Important notice to customers — product packaging changesLearn More


From August 2018, customers will notice our rebranded food packaging start to appear on shelf in all major stockists.

  • CURRENT Packaging
  • new Packaging

We are excited to announce our new packaging will start to appear on shelf from August 2018. This transition to new packaging will occur over a number of months. During this time there will be a mix of current and new packaging on shelf.

There are no major changes to these products, in some instances there is a small name change or slight recipe improvement, see below for the full details.

Products purchased via the website will be delivered to customers in our old packaging until the end of October. From November, products ordered from the website will be delivered in the new packaging.

Please note, our Infant Formula packaging will not be rebranded until later in 2019.

For any questions, connect with our team of accredited practising Dietitians on +61 3 6332 9200

Product name changes

  • Cereal Name Changes
  • CURRENT Packaging Organic Baby Rice
  • NEW Packaging Organic Rice with Prebiotic (GOS) Note: Our Baby Rice recipe has been upgraded to now include GOS Prebiotic
  • CURRENT Packaging Organic Vanilla Rice Custard
  • NEW Packaging Organic Milk & Vanilla Baby Rice
  • CURRENT Packaging Organic Apple & Cinnamon Porridge
  • NEW Packaging Organic Apple & Cinnamon Baby Porridge
  • Ready To Serve Name Changes
  • CURRENT Packaging Organic Banana, Pear & Mango
  • New Packaging Organic Banana, Pear, Apple & Mango
  • CURRENT Packaging Organic Mango, Blueberry & Apple
  • New Packaging Organic Blueberry, Mango & Apple
  • CURRENT Packaging Organic Peach & Apple
  • New Packaging Organic Grape, Apple & Peach
  • CURRENT Packaging Organic Pumpkin & Tomato Risotto
  • New Packaging Organic Pumpkin, Sweet Potato & Tomato
  • CURRENT Packaging Organic Broccoli, Beef & Brown Rice
  • New Packaging Organic Beef & Vegetables
  • Note: We have also upgraded some of our RTS recipes to remove added sugars and to remove some of the more complex ingredients that are not required for young children such as Tamari.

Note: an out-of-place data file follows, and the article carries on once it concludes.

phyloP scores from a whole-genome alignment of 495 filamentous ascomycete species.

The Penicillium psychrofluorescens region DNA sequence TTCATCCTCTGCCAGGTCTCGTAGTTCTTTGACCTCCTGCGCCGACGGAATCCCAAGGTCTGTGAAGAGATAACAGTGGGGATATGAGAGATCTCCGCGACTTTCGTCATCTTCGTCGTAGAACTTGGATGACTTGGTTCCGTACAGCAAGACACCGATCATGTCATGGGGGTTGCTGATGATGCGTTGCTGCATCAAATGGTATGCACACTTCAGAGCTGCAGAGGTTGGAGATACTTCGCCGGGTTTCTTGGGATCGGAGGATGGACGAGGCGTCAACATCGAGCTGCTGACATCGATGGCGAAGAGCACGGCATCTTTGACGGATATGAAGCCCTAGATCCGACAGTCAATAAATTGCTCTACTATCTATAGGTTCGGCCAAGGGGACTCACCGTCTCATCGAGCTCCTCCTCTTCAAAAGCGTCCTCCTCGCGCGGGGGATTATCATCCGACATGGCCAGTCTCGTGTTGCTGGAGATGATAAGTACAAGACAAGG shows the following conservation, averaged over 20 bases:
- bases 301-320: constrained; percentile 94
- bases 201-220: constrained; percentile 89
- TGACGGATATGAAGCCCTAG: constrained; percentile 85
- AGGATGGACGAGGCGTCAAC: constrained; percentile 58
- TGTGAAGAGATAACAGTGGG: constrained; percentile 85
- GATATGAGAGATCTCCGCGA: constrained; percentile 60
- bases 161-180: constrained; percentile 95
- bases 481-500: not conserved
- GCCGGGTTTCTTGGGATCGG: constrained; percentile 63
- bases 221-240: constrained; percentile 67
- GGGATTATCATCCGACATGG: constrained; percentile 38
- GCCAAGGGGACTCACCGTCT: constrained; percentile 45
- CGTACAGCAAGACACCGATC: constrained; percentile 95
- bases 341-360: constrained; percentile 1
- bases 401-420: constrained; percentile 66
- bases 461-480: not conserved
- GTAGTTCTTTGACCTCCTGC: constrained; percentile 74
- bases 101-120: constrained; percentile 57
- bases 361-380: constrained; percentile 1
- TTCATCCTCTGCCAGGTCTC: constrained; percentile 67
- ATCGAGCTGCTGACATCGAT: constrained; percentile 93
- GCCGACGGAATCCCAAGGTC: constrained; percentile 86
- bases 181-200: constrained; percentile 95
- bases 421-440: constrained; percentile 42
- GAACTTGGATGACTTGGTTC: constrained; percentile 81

• CURRENT Packaging Organic Milk Rusks Toothiepegs
  • New Packaging Organic Milk Rusks
Home/Nutrition & Recipes/Articles/Parenting Tips/Helpful Info/How to Improve Your Child’s Hand-Eye Coordination

How to Improve Your Child’s Hand-Eye Coordination

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Hand-eye coordination is the body’s ability to process information received through the eyes and use it to direct movements of the hands to complete a task or skill. It works in relation to both fine-motor skills (e.g. picking something up) and gross-motor skills (e.g. learning to walk).

Hand-eye coordination develops naturally as your child grows. As a newborn, hand movements are mainly reflexive, but as they grow and develop their curiosity, movements become more purposeful — like reaching for things they want to touch. However there are things you can do with your baby to help strengthen their coordination from an early age.

Children develop at different rates due to many factors such as exposure to other children like siblings and kindergarten, play time with carers, and their natural curiosity levels. The following table from Raising Children Australia provides coordination by age. Don’t worry if your child doesn’t fall into these categories! Children will grow and develop at their own rates, all we can do is encourage them and provide opportunities for learning.

Typical Hand-Eye Coordination Development by Age

Age Coordination Development
5 months old –  Grasping for objects

–  Moving things from one hand to the other

1 year old –  Displaying pincer grasp

–  Picking up smaller objects

2 years old –   Picking up and stacking 5 building blocks